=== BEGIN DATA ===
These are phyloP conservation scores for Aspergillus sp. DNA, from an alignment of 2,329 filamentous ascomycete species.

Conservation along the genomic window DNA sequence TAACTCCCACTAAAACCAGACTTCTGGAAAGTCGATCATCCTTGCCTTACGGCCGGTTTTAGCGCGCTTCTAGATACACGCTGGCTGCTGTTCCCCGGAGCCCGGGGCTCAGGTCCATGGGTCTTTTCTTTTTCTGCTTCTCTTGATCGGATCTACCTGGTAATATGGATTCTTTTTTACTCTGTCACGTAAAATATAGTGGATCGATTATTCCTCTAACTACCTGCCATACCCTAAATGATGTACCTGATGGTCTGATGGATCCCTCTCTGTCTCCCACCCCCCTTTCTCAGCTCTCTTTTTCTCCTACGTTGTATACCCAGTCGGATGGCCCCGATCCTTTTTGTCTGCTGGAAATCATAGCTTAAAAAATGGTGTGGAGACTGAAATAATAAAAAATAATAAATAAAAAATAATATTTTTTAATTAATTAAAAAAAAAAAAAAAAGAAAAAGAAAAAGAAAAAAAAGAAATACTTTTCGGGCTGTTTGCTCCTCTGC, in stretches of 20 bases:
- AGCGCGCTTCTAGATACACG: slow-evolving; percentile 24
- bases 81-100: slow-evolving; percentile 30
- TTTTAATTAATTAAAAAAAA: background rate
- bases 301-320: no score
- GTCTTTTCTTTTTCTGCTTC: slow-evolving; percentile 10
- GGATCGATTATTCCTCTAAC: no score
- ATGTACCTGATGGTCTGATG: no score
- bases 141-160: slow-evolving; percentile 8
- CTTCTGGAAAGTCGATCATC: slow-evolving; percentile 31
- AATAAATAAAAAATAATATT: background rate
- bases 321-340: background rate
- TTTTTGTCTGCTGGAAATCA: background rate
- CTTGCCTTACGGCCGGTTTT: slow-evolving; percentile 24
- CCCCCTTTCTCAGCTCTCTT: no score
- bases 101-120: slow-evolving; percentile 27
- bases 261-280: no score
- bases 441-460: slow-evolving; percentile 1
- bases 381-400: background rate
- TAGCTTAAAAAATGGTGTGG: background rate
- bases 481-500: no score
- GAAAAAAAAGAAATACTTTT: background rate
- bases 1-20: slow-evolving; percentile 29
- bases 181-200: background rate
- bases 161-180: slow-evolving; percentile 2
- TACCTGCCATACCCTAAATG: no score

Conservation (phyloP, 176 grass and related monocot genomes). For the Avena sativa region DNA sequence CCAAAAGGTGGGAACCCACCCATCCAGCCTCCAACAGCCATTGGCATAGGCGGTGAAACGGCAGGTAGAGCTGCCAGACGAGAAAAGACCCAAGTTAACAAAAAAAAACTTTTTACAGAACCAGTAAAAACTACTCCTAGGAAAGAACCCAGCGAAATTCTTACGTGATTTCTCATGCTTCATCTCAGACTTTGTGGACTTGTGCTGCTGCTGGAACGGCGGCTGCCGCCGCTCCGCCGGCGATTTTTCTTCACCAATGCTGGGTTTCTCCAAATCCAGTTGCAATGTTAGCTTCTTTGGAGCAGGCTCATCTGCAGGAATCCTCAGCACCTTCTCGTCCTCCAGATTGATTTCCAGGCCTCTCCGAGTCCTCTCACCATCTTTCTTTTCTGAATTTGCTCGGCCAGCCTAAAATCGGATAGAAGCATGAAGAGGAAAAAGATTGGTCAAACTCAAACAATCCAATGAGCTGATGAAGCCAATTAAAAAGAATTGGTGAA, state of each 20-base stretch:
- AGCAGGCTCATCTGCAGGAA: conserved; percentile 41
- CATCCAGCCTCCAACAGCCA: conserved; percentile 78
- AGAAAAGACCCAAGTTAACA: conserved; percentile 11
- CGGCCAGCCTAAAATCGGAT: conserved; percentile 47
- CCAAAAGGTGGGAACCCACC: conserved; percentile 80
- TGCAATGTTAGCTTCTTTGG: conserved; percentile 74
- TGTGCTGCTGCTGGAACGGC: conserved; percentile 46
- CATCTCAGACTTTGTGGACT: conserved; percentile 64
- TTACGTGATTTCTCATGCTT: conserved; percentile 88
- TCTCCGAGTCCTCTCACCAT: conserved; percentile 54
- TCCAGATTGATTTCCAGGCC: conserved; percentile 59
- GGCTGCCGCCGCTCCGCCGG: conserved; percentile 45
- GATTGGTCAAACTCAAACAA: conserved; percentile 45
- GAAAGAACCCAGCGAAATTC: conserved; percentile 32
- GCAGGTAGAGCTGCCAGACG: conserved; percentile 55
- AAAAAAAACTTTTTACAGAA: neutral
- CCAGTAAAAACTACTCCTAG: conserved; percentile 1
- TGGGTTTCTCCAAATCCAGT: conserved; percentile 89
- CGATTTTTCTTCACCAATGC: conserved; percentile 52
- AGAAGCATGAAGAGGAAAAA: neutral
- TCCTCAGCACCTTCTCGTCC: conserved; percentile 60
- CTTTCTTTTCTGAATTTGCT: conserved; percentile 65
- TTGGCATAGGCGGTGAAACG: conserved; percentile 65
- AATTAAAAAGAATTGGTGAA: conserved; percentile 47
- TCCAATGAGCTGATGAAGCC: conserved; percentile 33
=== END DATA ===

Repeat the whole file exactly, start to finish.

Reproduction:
These are phyloP conservation scores for Aspergillus sp. DNA, from an alignment of 2,329 filamentous ascomycete species.

Conservation along the genomic window DNA sequence TAACTCCCACTAAAACCAGACTTCTGGAAAGTCGATCATCCTTGCCTTACGGCCGGTTTTAGCGCGCTTCTAGATACACGCTGGCTGCTGTTCCCCGGAGCCCGGGGCTCAGGTCCATGGGTCTTTTCTTTTTCTGCTTCTCTTGATCGGATCTACCTGGTAATATGGATTCTTTTTTACTCTGTCACGTAAAATATAGTGGATCGATTATTCCTCTAACTACCTGCCATACCCTAAATGATGTACCTGATGGTCTGATGGATCCCTCTCTGTCTCCCACCCCCCTTTCTCAGCTCTCTTTTTCTCCTACGTTGTATACCCAGTCGGATGGCCCCGATCCTTTTTGTCTGCTGGAAATCATAGCTTAAAAAATGGTGTGGAGACTGAAATAATAAAAAATAATAAATAAAAAATAATATTTTTTAATTAATTAAAAAAAAAAAAAAAAGAAAAAGAAAAAGAAAAAAAAGAAATACTTTTCGGGCTGTTTGCTCCTCTGC, in stretches of 20 bases:
- AGCGCGCTTCTAGATACACG: slow-evolving; percentile 24
- bases 81-100: slow-evolving; percentile 30
- TTTTAATTAATTAAAAAAAA: background rate
- bases 301-320: no score
- GTCTTTTCTTTTTCTGCTTC: slow-evolving; percentile 10
- GGATCGATTATTCCTCTAAC: no score
- ATGTACCTGATGGTCTGATG: no score
- bases 141-160: slow-evolving; percentile 8
- CTTCTGGAAAGTCGATCATC: slow-evolving; percentile 31
- AATAAATAAAAAATAATATT: background rate
- bases 321-340: background rate
- TTTTTGTCTGCTGGAAATCA: background rate
- CTTGCCTTACGGCCGGTTTT: slow-evolving; percentile 24
- CCCCCTTTCTCAGCTCTCTT: no score
- bases 101-120: slow-evolving; percentile 27
- bases 261-280: no score
- bases 441-460: slow-evolving; percentile 1
- bases 381-400: background rate
- TAGCTTAAAAAATGGTGTGG: background rate
- bases 481-500: no score
- GAAAAAAAAGAAATACTTTT: background rate
- bases 1-20: slow-evolving; percentile 29
- bases 181-200: background rate
- bases 161-180: slow-evolving; percentile 2
- TACCTGCCATACCCTAAATG: no score

Conservation (phyloP, 176 grass and related monocot genomes). For the Avena sativa region DNA sequence CCAAAAGGTGGGAACCCACCCATCCAGCCTCCAACAGCCATTGGCATAGGCGGTGAAACGGCAGGTAGAGCTGCCAGACGAGAAAAGACCCAAGTTAACAAAAAAAAACTTTTTACAGAACCAGTAAAAACTACTCCTAGGAAAGAACCCAGCGAAATTCTTACGTGATTTCTCATGCTTCATCTCAGACTTTGTGGACTTGTGCTGCTGCTGGAACGGCGGCTGCCGCCGCTCCGCCGGCGATTTTTCTTCACCAATGCTGGGTTTCTCCAAATCCAGTTGCAATGTTAGCTTCTTTGGAGCAGGCTCATCTGCAGGAATCCTCAGCACCTTCTCGTCCTCCAGATTGATTTCCAGGCCTCTCCGAGTCCTCTCACCATCTTTCTTTTCTGAATTTGCTCGGCCAGCCTAAAATCGGATAGAAGCATGAAGAGGAAAAAGATTGGTCAAACTCAAACAATCCAATGAGCTGATGAAGCCAATTAAAAAGAATTGGTGAA, state of each 20-base stretch:
- AGCAGGCTCATCTGCAGGAA: conserved; percentile 41
- CATCCAGCCTCCAACAGCCA: conserved; percentile 78
- AGAAAAGACCCAAGTTAACA: conserved; percentile 11
- CGGCCAGCCTAAAATCGGAT: conserved; percentile 47
- CCAAAAGGTGGGAACCCACC: conserved; percentile 80
- TGCAATGTTAGCTTCTTTGG: conserved; percentile 74
- TGTGCTGCTGCTGGAACGGC: conserved; percentile 46
- CATCTCAGACTTTGTGGACT: conserved; percentile 64
- TTACGTGATTTCTCATGCTT: conserved; percentile 88
- TCTCCGAGTCCTCTCACCAT: conserved; percentile 54
- TCCAGATTGATTTCCAGGCC: conserved; percentile 59
- GGCTGCCGCCGCTCCGCCGG: conserved; percentile 45
- GATTGGTCAAACTCAAACAA: conserved; percentile 45
- GAAAGAACCCAGCGAAATTC: conserved; percentile 32
- GCAGGTAGAGCTGCCAGACG: conserved; percentile 55
- AAAAAAAACTTTTTACAGAA: neutral
- CCAGTAAAAACTACTCCTAG: conserved; percentile 1
- TGGGTTTCTCCAAATCCAGT: conserved; percentile 89
- CGATTTTTCTTCACCAATGC: conserved; percentile 52
- AGAAGCATGAAGAGGAAAAA: neutral
- TCCTCAGCACCTTCTCGTCC: conserved; percentile 60
- CTTTCTTTTCTGAATTTGCT: conserved; percentile 65
- TTGGCATAGGCGGTGAAACG: conserved; percentile 65
- AATTAAAAAGAATTGGTGAA: conserved; percentile 47
- TCCAATGAGCTGATGAAGCC: conserved; percentile 33